Lucy Bronze welcomes new research into ACL injury crisis in women’s game

Bronze’s England team-mates Beth Mead and Leah Williamson have suffered anterior cruciate ligament injuries.

England and Barcelona defender Lucy Bronze has welcomed Project ACL
England and Barcelona defender Lucy Bronze has welcomed Project ACL (Nigel French/PA)

England defender Lucy Bronze has welcomed a groundbreaking new study that aims to understand the widespread occurrence of anterior cruciate ligament injuries in professional women’s football.

Project ACL is a joint initiative by FIFPRO, Leeds Beckett University, the Professional Footballers’ Association and Nike, who are all providing expertise and funding.

Some reports have suggested ACL injuries are two to six times more likely to occur in women than men, with only six per cent of scientific literature devoted to female athletes, despite some of the game’s top talents like Beth Mead, Leah Williamson, Sam Kerr and Vivianne Miedema missing significant recent spells with the problem.

The partners hope their three-year project, focused on players in England’s Women’s Super League, will result in findings around best practice that can be implemented worldwide, while there are also ambitions to use the WSL as a pilot and eventually expand research to other leagues.

Arsenal’s Beth Mead and Vivianne Miedema have both endured the long recovery
Arsenal’s Beth Mead and Vivianne Miedema have both endured the long recovery (David Davies/PA)

Bronze said: “It’s really important. We need to start fine-tuning the information that we’re putting out. There’s just so much talk and lot of wrong information that gets put out.

“There isn’t a quick fix to eradicating ACL injuries in women’s football. We need to do this finely-tuned research so that we can (pinpoint) the key factors and focus points. The players need to be more clear on the process of why it happens, what you can do to reduce the risk and not just changing your football boots or what socks you wear.

“It’s important the right information is being put out there, both for players and their support system, clubs, and for the game in general.”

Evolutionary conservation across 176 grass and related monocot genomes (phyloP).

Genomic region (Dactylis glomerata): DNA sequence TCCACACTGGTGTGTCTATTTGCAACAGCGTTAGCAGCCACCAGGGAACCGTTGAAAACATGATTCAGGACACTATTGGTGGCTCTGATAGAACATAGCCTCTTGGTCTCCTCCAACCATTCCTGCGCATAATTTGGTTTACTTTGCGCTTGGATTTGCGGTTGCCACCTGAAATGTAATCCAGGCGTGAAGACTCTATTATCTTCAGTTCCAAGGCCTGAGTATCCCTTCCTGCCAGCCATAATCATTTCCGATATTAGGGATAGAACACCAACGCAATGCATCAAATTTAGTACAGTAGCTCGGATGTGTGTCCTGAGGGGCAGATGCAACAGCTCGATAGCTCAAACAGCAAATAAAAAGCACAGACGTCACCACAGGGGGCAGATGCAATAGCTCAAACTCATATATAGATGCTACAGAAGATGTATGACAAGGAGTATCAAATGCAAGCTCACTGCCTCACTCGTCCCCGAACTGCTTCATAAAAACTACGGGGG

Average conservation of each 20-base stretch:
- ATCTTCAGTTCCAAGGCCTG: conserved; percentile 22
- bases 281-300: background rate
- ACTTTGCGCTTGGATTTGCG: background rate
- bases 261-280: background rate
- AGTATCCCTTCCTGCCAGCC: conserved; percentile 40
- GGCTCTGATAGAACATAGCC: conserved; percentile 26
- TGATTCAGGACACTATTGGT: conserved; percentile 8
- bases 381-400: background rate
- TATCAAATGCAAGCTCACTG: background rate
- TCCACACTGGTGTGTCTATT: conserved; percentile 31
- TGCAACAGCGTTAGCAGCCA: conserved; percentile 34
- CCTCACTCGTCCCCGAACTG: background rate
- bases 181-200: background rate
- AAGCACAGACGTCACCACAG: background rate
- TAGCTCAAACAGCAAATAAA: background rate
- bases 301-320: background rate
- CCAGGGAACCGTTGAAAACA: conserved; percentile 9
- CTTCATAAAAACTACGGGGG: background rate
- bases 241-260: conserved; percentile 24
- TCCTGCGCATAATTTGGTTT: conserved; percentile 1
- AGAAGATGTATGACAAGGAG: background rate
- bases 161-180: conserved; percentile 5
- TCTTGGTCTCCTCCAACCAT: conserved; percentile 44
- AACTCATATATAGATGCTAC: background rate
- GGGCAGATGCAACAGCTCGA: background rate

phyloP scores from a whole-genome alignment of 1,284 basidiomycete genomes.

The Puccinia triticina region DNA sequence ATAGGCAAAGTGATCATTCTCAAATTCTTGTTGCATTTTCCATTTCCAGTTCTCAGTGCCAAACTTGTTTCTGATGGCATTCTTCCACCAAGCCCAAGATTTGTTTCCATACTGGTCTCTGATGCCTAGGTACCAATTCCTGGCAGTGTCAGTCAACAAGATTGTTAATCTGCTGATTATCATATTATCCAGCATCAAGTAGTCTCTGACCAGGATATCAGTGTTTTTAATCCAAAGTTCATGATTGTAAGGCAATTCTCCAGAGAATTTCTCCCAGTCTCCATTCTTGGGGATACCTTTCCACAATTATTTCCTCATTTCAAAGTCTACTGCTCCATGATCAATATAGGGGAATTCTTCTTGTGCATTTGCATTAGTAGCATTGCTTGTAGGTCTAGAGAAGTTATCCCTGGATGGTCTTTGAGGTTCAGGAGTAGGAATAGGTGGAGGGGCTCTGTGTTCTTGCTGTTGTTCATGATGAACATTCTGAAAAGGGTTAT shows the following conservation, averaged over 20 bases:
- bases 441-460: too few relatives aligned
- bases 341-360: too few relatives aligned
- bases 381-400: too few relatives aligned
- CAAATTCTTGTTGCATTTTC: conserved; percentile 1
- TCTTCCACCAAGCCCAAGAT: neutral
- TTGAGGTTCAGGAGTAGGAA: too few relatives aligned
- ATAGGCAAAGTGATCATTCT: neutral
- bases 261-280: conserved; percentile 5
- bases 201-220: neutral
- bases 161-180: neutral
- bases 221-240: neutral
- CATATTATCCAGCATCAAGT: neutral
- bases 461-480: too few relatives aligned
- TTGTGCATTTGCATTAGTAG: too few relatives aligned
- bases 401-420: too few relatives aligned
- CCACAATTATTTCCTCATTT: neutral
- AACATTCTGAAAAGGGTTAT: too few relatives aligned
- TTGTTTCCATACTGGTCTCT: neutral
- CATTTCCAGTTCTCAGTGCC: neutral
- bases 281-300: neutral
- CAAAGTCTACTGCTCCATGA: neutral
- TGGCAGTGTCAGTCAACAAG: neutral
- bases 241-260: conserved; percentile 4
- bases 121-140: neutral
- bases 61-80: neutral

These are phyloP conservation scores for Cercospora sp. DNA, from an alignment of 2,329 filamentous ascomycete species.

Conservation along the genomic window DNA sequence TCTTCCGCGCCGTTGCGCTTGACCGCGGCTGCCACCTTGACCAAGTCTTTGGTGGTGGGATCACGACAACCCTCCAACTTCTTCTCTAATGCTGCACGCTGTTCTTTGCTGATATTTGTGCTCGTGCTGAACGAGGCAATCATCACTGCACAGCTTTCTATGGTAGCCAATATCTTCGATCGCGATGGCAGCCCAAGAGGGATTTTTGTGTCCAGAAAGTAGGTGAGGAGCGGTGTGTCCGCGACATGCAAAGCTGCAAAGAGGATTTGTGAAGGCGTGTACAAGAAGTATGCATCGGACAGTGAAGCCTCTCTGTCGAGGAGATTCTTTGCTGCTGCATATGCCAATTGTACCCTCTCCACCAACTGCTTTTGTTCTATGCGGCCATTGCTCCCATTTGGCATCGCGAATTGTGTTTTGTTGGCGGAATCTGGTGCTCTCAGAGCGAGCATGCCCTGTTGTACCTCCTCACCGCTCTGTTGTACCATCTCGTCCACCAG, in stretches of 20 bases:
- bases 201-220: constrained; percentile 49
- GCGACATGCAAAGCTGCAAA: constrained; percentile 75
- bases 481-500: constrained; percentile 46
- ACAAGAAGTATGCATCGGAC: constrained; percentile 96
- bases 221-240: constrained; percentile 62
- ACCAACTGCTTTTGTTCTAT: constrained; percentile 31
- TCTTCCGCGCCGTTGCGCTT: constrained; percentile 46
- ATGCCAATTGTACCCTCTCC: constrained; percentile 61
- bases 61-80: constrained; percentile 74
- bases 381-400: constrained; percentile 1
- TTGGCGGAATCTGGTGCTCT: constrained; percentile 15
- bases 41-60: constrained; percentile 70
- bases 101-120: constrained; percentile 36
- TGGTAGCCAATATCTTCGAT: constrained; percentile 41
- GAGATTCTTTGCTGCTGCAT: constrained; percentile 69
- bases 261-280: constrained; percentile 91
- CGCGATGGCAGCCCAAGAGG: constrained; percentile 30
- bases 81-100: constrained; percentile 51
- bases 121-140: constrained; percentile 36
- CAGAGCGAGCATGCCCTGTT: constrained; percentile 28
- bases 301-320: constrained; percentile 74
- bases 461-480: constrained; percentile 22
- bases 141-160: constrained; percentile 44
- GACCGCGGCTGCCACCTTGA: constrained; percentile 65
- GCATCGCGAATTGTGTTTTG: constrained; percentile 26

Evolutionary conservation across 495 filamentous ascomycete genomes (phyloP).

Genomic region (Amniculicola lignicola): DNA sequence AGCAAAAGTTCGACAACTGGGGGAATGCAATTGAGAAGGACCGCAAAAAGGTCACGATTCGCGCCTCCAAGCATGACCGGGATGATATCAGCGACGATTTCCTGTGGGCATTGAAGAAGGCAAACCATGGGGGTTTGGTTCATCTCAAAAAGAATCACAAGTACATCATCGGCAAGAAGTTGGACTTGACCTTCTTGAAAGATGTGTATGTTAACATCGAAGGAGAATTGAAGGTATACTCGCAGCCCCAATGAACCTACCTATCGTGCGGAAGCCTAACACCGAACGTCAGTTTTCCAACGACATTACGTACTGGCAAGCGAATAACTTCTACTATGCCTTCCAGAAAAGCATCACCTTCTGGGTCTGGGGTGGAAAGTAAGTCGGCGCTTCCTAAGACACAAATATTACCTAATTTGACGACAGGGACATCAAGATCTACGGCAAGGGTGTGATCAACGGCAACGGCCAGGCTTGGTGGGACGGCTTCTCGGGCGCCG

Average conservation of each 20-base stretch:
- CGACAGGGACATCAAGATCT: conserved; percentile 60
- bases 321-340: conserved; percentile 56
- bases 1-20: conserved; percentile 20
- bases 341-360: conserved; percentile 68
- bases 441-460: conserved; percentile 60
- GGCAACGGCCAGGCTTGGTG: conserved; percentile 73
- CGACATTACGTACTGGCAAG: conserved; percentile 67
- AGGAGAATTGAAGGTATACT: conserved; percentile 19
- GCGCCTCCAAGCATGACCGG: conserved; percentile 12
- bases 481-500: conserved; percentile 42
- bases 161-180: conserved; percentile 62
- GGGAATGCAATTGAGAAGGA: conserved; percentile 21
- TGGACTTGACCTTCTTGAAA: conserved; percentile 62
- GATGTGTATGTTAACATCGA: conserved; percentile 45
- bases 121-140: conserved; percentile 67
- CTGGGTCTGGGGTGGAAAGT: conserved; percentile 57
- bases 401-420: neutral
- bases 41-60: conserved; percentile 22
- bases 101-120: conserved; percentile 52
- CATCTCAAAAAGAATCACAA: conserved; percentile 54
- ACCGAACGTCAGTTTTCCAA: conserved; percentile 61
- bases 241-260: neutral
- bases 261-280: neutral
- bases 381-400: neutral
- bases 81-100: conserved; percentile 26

Fern Whelan, an ex-Brighton defender who is now the equality, diversity, and inclusion women’s football executive at the PFA, said: “It’s really a concern (for players) and a frustration, potentially, that more isn’t done.

“You hear the players say, ‘If this was the men’s game, it would be very different. Things would be done sooner’. It’s something that crops up a lot, having conversations within squads.

“Players have called for research, so I think it’s our duty to respond to that. It’s a player welfare issue, and one that we take very seriously, (but) it was a concern for the wider game as well, not just the players.”

Project ACL will comprise three steps: a review of existing academic research, an assessment of WSL clubs to better understand their access to research, facilities and personnel and real-time tracking of the workload and travel of WSL players through a digital tool.

Organisers are keen to emphasise the project’s more holistic focus on playing conditions, resources and environment rather than the physiology of the players.

There will be “no measuring of the size of the face”, said FIFPRO’s head of strategy and research for women’s football, Dr Alex Culvin.

“We will fundamentally be looking at the environmental risk factors.”

Plans include quantitative assessments of clubs’ resources as well as a qualitative element that will include anonymous player interviews, with part of the ultimate aim, according to Culvin, being to “drive minimum standards” throughout the women’s game.

About half the WSL’s 12 clubs have already responded positively and organisers remain optimistic more will get behind the project, which they hope clubs will see as an endeavour that will ultimately benefit the game for all, rather than a finger-pointing exercise.

Culvin conceded just how clubs will be held to account once the base standards are set is yet to be determined, but those involved in Project ACL remain confident that advocacy backed up by clear data remains the way forward.

Whelan added: “It gives us some real backbone to go, actually, we should implement this. The research is a really good starting point.”